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February 2014 | 24 Equine Commercial Litigation Real Estate Banking & Finance
ON THE MOVE
Central Bank Chairman, President and CEO, Luther Deaton, Jr., has announced the promotion of Shane Anderson to Credit Officer. Shane began his work at Central Bank as a part time Teller in 2003. He has since found his way to the Credit Analysis department. He is a graduate of the University of the Cumberlands and also holds an M.B.A. from the University of Kentucky.
Jerry Pelphrey has joined First Southern National Bank in a Loan and Business Development role at the bank’s Somerset branch. Pelphrey comes to First Southern with 11 years of banking experience. Pelphrey is a graduate of East Tennessee State University. He and his wife Julie have two daughters, Challie and Laney.
Central Bank Chairman, President and CEO, Luther Deaton, Jr., has announced the promotion of Gayle Dockery to Assistant Vice President, Trust Officer. Gayle has been with the Central Bank Trust department for 31 years. A graduate of Sullivan University, Gayle has also attended the Cannon Financial Institution’s Trust Investments School.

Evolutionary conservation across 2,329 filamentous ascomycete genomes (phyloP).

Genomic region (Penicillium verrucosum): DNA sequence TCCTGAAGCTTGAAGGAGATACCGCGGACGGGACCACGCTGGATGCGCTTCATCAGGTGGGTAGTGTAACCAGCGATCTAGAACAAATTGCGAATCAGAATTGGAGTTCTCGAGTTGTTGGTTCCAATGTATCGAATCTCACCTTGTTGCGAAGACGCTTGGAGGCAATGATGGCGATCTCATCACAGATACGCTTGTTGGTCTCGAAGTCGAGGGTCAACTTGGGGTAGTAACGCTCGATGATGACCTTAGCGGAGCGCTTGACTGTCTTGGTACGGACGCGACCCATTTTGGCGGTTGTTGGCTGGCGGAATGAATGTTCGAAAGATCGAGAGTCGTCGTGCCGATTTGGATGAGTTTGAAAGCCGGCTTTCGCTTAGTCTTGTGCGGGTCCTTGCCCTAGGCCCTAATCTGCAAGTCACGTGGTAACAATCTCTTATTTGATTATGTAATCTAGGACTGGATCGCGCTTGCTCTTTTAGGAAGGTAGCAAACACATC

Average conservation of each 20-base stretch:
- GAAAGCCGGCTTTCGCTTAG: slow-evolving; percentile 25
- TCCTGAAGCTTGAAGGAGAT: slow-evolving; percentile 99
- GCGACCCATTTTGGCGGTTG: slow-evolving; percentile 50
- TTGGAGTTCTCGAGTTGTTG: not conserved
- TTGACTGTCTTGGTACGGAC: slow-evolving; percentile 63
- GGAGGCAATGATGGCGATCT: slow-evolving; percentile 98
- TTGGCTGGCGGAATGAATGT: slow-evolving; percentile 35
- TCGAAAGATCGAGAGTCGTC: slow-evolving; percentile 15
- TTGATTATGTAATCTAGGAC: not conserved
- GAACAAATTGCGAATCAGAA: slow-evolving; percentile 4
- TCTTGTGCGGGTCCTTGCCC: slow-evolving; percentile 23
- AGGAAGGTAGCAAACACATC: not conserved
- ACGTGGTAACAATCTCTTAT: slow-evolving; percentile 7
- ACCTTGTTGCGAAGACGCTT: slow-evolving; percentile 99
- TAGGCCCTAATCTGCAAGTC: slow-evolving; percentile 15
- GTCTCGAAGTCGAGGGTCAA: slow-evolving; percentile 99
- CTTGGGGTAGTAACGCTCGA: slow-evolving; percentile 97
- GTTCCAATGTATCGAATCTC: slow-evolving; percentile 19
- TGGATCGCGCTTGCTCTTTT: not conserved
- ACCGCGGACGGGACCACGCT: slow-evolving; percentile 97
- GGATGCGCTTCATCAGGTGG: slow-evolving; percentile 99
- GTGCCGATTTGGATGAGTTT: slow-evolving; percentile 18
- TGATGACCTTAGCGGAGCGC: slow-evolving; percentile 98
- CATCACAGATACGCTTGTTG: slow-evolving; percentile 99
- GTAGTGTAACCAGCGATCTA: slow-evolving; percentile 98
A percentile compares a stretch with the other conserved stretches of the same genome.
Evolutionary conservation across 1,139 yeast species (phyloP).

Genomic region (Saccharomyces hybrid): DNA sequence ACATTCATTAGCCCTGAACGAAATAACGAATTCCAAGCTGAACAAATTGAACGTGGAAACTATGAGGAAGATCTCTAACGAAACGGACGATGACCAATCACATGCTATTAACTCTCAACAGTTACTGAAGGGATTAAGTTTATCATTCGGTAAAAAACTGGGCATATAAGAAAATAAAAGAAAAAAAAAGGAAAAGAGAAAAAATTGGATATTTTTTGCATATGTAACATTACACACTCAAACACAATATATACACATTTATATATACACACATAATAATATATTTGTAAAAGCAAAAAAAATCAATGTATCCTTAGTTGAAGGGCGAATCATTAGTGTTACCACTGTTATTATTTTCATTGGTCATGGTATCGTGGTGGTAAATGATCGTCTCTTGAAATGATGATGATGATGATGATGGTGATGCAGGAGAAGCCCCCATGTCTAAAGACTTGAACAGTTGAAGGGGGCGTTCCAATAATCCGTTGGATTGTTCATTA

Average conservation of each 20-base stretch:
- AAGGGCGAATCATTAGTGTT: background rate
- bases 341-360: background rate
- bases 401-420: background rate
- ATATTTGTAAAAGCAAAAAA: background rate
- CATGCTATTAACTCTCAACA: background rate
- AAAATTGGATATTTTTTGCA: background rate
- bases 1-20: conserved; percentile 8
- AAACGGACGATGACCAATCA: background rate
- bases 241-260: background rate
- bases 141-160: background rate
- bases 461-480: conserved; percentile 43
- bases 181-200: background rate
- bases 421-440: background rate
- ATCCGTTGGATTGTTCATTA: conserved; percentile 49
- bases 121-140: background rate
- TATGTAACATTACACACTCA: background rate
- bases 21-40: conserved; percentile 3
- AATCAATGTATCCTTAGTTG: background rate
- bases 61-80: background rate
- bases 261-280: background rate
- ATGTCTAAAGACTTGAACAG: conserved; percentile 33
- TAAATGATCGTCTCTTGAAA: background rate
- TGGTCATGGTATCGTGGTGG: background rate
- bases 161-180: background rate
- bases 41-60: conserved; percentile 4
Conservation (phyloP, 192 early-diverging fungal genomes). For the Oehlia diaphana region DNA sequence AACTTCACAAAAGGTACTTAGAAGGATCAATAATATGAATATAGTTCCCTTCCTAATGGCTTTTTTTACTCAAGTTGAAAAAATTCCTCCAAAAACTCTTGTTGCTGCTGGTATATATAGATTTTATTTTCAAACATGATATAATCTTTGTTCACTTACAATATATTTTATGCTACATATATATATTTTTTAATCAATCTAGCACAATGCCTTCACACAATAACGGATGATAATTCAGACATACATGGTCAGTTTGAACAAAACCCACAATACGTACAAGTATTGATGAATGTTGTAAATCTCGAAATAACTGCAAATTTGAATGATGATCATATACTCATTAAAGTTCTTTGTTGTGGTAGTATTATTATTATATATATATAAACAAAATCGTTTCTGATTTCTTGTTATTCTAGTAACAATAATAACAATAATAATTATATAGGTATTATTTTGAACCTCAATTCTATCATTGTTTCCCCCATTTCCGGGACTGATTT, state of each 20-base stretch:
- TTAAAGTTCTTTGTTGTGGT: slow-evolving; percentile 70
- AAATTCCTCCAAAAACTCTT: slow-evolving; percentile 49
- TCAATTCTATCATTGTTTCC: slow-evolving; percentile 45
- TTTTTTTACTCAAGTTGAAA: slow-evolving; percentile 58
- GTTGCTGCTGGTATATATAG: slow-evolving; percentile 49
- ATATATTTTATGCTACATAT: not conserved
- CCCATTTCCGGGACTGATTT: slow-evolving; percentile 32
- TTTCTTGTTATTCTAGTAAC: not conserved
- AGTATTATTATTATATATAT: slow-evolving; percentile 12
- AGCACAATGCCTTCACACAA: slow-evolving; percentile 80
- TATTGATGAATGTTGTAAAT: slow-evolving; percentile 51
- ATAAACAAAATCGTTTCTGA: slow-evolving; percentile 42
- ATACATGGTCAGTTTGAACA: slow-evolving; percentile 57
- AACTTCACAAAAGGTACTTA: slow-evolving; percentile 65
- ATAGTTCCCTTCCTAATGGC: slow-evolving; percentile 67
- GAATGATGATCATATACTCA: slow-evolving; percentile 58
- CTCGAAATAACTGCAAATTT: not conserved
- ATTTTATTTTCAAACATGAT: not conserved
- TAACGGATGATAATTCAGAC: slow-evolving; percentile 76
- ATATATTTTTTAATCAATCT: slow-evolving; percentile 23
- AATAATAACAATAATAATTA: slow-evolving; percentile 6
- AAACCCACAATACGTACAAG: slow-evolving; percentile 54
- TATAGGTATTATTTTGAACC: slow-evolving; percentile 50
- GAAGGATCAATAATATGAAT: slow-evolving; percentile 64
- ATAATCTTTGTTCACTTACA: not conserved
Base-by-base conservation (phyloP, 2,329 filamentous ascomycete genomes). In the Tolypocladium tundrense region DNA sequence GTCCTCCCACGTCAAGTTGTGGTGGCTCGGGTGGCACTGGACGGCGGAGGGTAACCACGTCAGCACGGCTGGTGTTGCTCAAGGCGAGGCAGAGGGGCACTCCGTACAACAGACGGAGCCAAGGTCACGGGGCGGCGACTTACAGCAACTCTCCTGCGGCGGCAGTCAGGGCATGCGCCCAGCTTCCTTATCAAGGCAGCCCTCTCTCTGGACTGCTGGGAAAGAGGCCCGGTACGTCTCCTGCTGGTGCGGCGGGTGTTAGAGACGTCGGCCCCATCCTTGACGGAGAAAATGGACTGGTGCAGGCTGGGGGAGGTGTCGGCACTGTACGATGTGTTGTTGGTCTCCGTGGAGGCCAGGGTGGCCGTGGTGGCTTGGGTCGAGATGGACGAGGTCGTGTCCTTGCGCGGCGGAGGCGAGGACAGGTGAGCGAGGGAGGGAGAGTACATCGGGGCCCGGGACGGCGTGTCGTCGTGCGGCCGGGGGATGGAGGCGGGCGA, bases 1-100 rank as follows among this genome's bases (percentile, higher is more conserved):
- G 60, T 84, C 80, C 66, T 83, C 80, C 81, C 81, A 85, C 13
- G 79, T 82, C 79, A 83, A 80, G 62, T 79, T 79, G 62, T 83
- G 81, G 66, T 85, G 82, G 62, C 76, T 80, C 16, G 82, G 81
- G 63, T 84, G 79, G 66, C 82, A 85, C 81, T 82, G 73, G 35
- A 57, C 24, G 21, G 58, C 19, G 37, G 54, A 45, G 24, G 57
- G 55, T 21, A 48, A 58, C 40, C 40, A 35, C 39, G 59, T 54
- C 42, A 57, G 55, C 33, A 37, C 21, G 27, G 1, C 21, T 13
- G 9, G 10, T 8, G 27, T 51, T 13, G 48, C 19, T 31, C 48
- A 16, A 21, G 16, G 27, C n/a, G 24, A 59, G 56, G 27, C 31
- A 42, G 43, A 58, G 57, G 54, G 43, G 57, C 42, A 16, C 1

Citizens Union Bancorp of Shelbyville, Inc. is proud to announce the appointment of Mr. David Bowling to Chief Exective Officer of Citizens Union Bank.
Citizens Union Bancorp of Shelbyville, Inc. is proud to announce the appointment of Darryl Traylor – Chairman and Chief Executive Officer of First Farmers Bank and President of Citizens Union Bank.
Vicky Foster has joined Central Bank as Vice President, Employee Benefits Administrator. She was most recently with SunTrust Bank in Atlanta. A native of Monticello, Kentucky, Vicky received her B.A. in Business Education from the University of Kentucky. She also holds several Securities and Insurance Licenses, including Series 7, Series 63, Series 24, and Georgia Life, Accident & Health Insurance, and a GA Variable Annuity License.